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The military press is one of the best exercises you can do for your shoulders. This exercise existed even before the bench press gained credence and it was used as the test of total upper-body strength. And even though today it might be on the decline in popularity, the military press is still the most effective exercise you can do to build anterior deltoid strength. On top of that, it also works your upper back, traps and core muscles. So include it into your training program in order to develop well-defined shoulders and overall body strength. Here’s how to do a military press with proper form.
- 1 How to Do a Military Press Correctly
- 2 How to Do the Standing Military Press
- 3 How to Do a Seated Military Press
- 4 What About Military Press Machines?
- 5 Bottom Line
How to Do a Military Press Correctly
Performing the military press with poor form can lead to targeting the wrong muscles and injury. So it’s important to learn to do it correctly, which will also help you to maximize the training results.
There are also different variations of the military press. You can do it either seated or standing up. If you want the whole body training, then the standing option is the one for you. In addition to shoulders, it also requires more core, lower back and leg engagement. So if you want a slightly easier version, then perform it seated.
You can also use either dumbbells or a barbell. It’s good to mix them up as they activate the muscles in a slightly different way. The dumbbells, for example, incorporate more balancing muscles into the movement. The barbell, on the other hand, allows you to lift more weight. And as a result, you’ll build more strength and muscle.
How to Do the Standing Military Press
It’s best to use a squat rack, which will make it easier to get the bar into position. So, to start, set the bar at the same height as if you were squatting – at mid-chest height.
1. Hand Grip
Your hand grip is one of the first important factors that can make or break your lift. An overly wide grip will place undue stress on your shoulders and an overly narrow grip will not allow you to generate enough strength to get the bar up. So place your hands on the bar (with palms facing forward) just outside of the shoulder-width. You want your wrists to travel straight above your elbows with your forearms staying vertical to the ground throughout the move.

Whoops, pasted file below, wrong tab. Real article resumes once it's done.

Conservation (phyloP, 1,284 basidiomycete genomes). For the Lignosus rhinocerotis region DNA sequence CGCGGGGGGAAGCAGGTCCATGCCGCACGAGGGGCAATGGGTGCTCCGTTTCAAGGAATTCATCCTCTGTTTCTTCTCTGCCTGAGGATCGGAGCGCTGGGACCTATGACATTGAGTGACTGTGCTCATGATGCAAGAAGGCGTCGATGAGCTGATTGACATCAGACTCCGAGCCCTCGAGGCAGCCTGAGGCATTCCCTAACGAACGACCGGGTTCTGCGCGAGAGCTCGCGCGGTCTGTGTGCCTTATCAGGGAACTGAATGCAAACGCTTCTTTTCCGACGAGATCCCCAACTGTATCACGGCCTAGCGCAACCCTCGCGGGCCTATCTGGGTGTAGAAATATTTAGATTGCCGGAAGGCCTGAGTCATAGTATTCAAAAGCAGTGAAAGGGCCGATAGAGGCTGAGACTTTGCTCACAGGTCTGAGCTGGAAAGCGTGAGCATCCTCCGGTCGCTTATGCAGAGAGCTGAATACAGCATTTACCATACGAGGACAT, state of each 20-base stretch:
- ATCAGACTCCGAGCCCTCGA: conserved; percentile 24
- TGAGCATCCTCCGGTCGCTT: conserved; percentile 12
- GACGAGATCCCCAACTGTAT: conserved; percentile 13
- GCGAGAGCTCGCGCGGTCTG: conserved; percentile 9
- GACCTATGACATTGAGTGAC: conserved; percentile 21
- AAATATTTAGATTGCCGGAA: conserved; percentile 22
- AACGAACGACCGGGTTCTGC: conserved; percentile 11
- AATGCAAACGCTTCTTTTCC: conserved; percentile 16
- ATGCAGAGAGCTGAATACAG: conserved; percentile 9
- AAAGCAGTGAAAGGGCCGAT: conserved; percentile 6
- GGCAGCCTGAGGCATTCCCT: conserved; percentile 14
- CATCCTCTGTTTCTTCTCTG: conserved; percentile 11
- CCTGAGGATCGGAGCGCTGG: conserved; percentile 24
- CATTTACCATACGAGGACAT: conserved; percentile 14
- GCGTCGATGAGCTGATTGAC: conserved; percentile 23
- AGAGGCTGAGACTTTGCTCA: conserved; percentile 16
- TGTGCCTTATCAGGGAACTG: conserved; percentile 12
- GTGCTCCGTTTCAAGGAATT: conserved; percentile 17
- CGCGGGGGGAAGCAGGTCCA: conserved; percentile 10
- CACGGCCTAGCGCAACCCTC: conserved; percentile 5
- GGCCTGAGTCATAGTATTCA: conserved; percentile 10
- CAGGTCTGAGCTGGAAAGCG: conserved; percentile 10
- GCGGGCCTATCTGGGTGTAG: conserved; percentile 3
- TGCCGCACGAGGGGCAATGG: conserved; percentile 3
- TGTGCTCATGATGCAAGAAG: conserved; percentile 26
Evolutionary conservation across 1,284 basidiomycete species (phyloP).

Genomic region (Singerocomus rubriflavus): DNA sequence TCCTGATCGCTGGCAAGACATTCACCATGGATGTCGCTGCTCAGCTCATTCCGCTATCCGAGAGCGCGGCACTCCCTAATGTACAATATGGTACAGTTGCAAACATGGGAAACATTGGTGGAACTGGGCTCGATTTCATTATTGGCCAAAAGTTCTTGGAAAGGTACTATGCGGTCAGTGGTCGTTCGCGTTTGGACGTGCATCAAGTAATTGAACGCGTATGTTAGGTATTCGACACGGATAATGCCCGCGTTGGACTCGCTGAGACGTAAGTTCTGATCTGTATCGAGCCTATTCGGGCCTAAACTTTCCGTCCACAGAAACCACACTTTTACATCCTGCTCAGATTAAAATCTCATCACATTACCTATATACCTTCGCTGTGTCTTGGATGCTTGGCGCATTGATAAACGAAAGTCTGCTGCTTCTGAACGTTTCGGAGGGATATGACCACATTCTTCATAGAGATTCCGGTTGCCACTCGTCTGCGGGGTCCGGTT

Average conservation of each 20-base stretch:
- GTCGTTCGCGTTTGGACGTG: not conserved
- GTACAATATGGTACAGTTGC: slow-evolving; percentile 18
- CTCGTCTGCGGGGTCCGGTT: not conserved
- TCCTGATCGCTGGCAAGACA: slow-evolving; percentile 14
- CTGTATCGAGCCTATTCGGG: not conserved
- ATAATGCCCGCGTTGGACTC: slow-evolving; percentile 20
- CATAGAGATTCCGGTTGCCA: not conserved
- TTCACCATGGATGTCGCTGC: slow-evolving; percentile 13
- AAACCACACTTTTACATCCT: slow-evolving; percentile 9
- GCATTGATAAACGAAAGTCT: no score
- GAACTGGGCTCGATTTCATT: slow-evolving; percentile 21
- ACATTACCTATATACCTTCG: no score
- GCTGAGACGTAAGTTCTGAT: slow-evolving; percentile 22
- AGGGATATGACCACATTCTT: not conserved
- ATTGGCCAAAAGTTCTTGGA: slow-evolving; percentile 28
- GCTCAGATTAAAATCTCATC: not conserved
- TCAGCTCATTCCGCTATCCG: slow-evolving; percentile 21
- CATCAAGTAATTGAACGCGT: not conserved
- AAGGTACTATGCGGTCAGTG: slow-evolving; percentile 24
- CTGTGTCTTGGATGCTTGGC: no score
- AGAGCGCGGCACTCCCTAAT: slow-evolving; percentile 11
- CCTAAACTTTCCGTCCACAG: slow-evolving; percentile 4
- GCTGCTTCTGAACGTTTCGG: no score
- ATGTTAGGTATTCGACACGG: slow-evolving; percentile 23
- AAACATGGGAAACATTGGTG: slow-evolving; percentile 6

2. Unrack the Barbell
Once you’ve got your grip right, unrack the barbell. To do so, slightly bend your knees, contract your core and glutes, place the bar on your collar bone and lift it up. Then, take a step back so you’ll have enough room to raise the bar. Hold it in front of your head at the level of your shoulders or depending on your body composition, you can hold it right under your chin.
3. Feet Together
The difference between the overhead press and the military press is that the latter uses a narrower, military stance. Your heels should be together and the toes pointing out.
4. Don’t Flare Your Elbows
Flaring your elbows can hurt your shoulders. It will also affect how much you can lift. So make sure that your elbows are pointing forward. Keep them right under your wrists. This will allow pressing the bar upwards in a more natural arc.
5. Lift the Bar Up
Stabilize your abdominal muscles, squeeze your glutes and start to lift the bar. As you near the top, breath out and push your head slightly forward to get your biceps aligned with your ears. This will help you avoid arching your back and will ensure that you press with good form.
Your back should stay neutral with just a slight natural curve when you stand. It shouldn’t be arched or too flat. Don’t lean back excessively when you’re struggling to push up the weight.
As you press the bar up, you want to focus on driving through your heels and not toes. This will help you to keep stability and tension in your lower body. Moreover, this rigid frame will generate a chain of power, transferring energy from your heels to your arms and help you to drive the weight up.
Press the bar until your elbows are locked. At the top, shrug your shoulders, which will provide a stronger lockout position. It will also help to avoid shoulder impingement.
Also, remember to keep your core engaged. It’s pivotal for strength activation and for protecting your back against the excessive strain.
6. Lower the Bar
As you slowly lower down the bar, take a deep breath in. You can lower it to about chin or collarbone level. On the way down, also move your head slightly back so you don’t hit yourself on the forehead.
Don’t go too low with the bar as it will make your shoulders excessively rotate inwards. This will take the emphasis off your deltoids.
As you exhale, bring the bar back up until your elbows are locked out. Continue the movement for the recommended amount of reps.
How to Do a Seated Military Press
Performing a seated military press is very similar to the standing version. You just need to find a bench to sit on and instead of the narrow stance, keep your feet shoulder-width apart.
Keep in mind that the seated military press works fewer muscles than the standing version. This exercise focuses more on the shoulders and arms. It doesn’t develop as much overall strength and muscle.
What About Military Press Machines?
A military press machine is good for when you want to isolate muscles. However, the eliminate the need for balancing muscles, which are used to stabilize the movement. So if you want to get maximum results of muscle, strength and joint mobility, the free weights are more effective.
Use the advice in this article to get the best results from your military presses and build a strong, powerful upper body. Mix it up by doing the seated and standing version and alternate using the barbell and dumbbells. Or just experiment and find what works best for you.